If you haven’t noticed by now, there’s an advertiser boycott template and it goes like this. Activists select a television show, a radio program, a network, or a show host to boycott, and then they wait for something they can use as a justification for the boycott they have planned all along.
The goal is to get the show cancelled, the host fired and an opposition voice silenced. Secondarily, the purpose is to send a message to anyone who support those who challenge them that they could be the next target.
Once the activists identify something to be outraged about, such as a comment or an interview guest who they’ve framed as undesirable, the activists will post a list of that target’s advertisers on web sites and on social media with a call to action that is squarely aimed at advertising agency media buyers, account executives, agency owners and corporate chief marketing officers.
“Don’t advertise here, or else.”
The consequence of not adhering to their demands could be a steady and growing drip of social media posts attacking your brand, or a full-blown “Twitter storm” that conflates your brand’s decision to advertise with an endorsement of everything said on the programs where you advertise.
Traditionally, the lines between programming or content and advertising have been clear. Producers and program hosts have been free to run their shows as they wished. Advertisers determined whether or not they sponsored certain programs based on ratings and an ability to connect with highly valuable targeted demographics that certain shows can deliver. In other words, the relationship was completely transactional, and one the public and the show’s audience clearly understood.
Program hosts and producers knew to expect no efforts to influence content by advertisers. For their part, advertisers have always been seen as independent of the programming in which they advertise.
Advertisers are Skittish
What’s changed is that activists behind these sophisticated campaigns have identified what they perceive as the weak link in this process, which is the skittishness of advertising decision-makers. The activists know that advertisers are often conflict averse and can tend to overreact at the slightest whiff of controversy.
If you’re one of those decision-makers, they want you to respond to their tweet with a tweet of your own that distances your brand from the program on which it is advertising. That’s just their first step in a series designed to drive a wedge between you and their target.
They want you to rethink your entire advertising presence on the program. They want you to wonder if advertising on this particular show is worth the hassle. They want you to pull all of your advertising within days and to do so publicly so that enough pressure is applied to cancel a show or fire a host or both.
Activists do this because at least in the short-term it works. They know advertising and marketing professionals are not in the crisis and issues management business. They know that in the normal day-to-day world of advertising and marketing, the best pros are keenly sensitive to the slightest shifts in consumer sentiment and feedback, prepared to change course and strategy to seize new opportunities and avoid possible catastrophe.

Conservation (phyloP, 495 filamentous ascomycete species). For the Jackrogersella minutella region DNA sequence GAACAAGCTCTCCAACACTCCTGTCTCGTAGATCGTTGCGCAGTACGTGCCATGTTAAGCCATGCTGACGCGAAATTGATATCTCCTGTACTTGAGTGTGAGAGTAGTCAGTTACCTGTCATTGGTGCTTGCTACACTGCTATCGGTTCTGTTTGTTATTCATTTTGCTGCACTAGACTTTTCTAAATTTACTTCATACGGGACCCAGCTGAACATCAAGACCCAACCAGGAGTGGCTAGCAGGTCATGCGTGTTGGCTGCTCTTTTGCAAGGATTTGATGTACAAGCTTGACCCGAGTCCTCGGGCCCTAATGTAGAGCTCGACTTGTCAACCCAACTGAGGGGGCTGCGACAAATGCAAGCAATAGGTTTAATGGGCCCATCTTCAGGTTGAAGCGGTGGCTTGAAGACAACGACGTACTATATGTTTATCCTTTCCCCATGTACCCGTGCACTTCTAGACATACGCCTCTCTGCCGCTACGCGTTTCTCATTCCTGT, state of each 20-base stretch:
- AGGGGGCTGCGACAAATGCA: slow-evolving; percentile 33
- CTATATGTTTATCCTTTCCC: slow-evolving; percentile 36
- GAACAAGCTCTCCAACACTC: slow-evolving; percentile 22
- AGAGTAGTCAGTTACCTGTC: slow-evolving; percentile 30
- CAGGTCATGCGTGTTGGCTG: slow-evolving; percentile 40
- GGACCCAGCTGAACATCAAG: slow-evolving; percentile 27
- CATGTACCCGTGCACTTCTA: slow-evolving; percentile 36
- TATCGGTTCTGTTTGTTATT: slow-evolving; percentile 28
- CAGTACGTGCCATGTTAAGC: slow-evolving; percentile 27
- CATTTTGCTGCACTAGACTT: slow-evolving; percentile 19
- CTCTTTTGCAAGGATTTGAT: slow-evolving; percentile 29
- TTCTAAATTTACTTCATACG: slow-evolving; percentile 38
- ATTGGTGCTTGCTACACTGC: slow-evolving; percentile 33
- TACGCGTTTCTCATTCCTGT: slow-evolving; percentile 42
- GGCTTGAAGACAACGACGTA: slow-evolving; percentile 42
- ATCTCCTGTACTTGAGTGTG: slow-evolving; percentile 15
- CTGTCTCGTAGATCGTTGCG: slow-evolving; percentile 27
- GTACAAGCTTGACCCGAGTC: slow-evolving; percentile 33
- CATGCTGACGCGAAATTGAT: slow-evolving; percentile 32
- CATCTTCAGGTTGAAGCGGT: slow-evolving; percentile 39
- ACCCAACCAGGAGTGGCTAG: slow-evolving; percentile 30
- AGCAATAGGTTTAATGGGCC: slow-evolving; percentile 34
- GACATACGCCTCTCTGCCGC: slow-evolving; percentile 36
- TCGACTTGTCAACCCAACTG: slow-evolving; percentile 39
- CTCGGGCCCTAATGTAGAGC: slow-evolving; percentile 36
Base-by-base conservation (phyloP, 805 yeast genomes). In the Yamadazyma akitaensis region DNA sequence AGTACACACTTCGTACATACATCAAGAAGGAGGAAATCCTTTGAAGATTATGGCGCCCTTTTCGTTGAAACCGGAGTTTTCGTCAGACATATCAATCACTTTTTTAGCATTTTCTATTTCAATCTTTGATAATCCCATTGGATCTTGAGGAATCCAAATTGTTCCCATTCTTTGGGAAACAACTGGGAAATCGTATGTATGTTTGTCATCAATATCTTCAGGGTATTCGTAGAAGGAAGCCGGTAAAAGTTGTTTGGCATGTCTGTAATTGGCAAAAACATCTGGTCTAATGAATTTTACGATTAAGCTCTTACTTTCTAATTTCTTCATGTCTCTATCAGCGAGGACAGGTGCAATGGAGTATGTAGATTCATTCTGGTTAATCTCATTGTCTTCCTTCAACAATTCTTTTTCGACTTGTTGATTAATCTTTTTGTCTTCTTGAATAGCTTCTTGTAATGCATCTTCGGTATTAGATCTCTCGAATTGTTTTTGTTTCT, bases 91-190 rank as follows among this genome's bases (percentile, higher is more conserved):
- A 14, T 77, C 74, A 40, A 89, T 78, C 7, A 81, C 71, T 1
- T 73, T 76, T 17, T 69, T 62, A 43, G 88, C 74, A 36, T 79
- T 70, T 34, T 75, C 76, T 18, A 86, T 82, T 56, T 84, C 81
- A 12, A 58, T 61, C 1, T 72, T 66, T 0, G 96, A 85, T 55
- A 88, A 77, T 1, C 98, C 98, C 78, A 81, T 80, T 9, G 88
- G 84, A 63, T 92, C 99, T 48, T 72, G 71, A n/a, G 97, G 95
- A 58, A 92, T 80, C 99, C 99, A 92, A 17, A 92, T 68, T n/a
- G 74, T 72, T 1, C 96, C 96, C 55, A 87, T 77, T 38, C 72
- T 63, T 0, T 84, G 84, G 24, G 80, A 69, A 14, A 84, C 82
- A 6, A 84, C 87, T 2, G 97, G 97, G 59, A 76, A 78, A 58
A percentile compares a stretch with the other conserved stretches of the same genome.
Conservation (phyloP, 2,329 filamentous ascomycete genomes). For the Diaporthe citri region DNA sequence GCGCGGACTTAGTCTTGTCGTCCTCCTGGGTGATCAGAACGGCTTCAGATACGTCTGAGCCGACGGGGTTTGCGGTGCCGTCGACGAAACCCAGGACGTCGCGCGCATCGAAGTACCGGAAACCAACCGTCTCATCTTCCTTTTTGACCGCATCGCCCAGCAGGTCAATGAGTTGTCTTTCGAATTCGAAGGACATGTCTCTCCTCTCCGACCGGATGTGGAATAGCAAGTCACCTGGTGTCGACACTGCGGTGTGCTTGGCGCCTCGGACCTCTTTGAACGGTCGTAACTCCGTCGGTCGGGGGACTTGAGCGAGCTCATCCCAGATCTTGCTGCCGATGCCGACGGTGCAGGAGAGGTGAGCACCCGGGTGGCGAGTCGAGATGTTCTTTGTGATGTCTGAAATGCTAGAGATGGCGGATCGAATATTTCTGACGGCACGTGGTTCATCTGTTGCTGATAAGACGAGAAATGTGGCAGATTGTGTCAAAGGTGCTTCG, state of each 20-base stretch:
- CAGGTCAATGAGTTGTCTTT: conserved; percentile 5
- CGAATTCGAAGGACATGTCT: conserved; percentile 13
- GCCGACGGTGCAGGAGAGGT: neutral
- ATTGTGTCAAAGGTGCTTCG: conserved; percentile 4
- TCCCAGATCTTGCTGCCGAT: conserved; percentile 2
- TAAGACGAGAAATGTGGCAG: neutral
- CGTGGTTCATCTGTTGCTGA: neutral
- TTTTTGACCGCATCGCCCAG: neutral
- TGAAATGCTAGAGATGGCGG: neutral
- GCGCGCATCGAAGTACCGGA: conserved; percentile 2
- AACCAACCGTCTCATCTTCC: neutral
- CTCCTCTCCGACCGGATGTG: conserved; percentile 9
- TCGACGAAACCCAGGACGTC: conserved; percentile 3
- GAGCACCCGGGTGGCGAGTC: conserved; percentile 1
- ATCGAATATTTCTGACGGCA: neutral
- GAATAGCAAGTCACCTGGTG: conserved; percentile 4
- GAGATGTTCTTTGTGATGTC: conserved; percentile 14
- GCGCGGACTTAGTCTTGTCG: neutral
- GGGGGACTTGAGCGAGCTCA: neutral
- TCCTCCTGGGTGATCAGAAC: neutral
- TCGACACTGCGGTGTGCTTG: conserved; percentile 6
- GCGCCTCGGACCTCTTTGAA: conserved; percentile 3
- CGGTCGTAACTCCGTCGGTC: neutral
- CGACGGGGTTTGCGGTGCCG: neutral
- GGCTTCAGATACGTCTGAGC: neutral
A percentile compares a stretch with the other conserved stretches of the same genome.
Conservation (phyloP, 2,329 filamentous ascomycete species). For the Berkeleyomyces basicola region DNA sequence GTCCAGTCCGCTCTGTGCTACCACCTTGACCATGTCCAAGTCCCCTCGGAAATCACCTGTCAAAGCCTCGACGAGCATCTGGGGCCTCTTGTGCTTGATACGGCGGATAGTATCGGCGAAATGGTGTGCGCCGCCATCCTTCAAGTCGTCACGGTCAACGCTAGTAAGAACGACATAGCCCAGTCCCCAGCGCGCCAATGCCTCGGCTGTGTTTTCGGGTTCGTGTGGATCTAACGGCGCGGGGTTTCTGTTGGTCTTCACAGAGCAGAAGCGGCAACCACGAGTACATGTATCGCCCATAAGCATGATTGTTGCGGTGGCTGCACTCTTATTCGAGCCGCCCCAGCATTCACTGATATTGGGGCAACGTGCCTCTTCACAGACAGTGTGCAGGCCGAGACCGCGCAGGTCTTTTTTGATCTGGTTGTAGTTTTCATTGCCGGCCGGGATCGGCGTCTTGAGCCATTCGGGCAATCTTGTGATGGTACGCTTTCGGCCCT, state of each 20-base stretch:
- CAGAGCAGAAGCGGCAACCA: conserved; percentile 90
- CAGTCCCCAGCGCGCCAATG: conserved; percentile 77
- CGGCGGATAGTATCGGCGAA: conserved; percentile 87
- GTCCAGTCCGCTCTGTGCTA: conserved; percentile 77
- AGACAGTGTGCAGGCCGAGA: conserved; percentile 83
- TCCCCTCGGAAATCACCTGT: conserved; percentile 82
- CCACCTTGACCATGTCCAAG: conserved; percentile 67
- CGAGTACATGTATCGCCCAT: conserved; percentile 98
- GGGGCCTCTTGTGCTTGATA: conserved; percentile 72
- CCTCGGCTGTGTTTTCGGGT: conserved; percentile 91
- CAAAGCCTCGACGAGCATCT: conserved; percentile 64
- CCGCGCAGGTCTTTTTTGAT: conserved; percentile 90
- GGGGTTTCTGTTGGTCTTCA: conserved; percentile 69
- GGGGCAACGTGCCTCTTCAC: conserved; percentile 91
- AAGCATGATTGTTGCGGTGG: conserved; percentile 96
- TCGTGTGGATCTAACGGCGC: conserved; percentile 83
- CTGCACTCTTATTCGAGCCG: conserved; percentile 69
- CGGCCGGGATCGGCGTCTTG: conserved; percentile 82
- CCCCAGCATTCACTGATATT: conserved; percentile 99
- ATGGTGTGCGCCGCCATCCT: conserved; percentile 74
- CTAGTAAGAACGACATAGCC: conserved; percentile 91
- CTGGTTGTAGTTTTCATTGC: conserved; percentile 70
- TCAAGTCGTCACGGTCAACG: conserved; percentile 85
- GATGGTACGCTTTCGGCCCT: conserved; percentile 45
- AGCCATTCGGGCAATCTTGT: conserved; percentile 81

While these heightened sensitives can be huge assets in the marketing process, they can be vulnerabilities that activists know how to exploit through an advertiser boycott.
An Advertiser Boycott is Not an Advertising Issue
The first thing to recognize about an advertiser boycott is that it’s not about advertising. Once it starts, it’s a crisis and issues management scenario.
Think of it this way. If you’re a marketer and you get sued, do you decide to handle it yourself, or do you bring in an attorney? Or, if the IRS comes knocking on your door for an audit, do you handle it yourself, or do you call your accountant?
Keep these things in mind before you decide to take a DIY approach to managing the next advertiser boycott you may face.
To be sure, while the battleground for an advertiser boycott is most certainly the marketing arena, the decision on whether to continue advertising is issues management. Yes, any and all decisions made here will have an impact on the success of your marketing program. But the criteria for making decisions has been intentionally, calculatingly and effectively muddied by the activists.
An objective crisis or issues manager will help to triage the factors that must be considered to ensure you do not overreact, and you do not make overly emotional decisions. Tied to this, a good counselor will help you best frame for the public any decisions you ultimately make.
If you’re an advertising agency leader, you may be thinking, “What does a crisis manager know about advertising?” The truth is not as much as you, which is why your role in the process remains critically important. But it doesn’t mean you have to go it alone.
You may be surprised at what a true crisis and issues manager can do for you.
A good crisis and issues manager has become accustomed to telling clients what they need to hear and what they don’t want to hear, and if need be is willing to get fired for it. Wouldn’t it be better to have the crisis manager take the heat so that once the current crisis passes, you still have the account or your job?
The value an experienced crisis manager brings is a battle-tested point of view who knows what works, what doesn’t, and how things are likely to play out, from a best-case scenario, to a worst-case one. The crisis manager follows a process for making and framing these tough decisions just as you do for marketing.
Of course, the time to add a crisis manager to your bench is not after the Twitter storm against your brand has already started. The best time is long before an activist decides to make an example of your brand.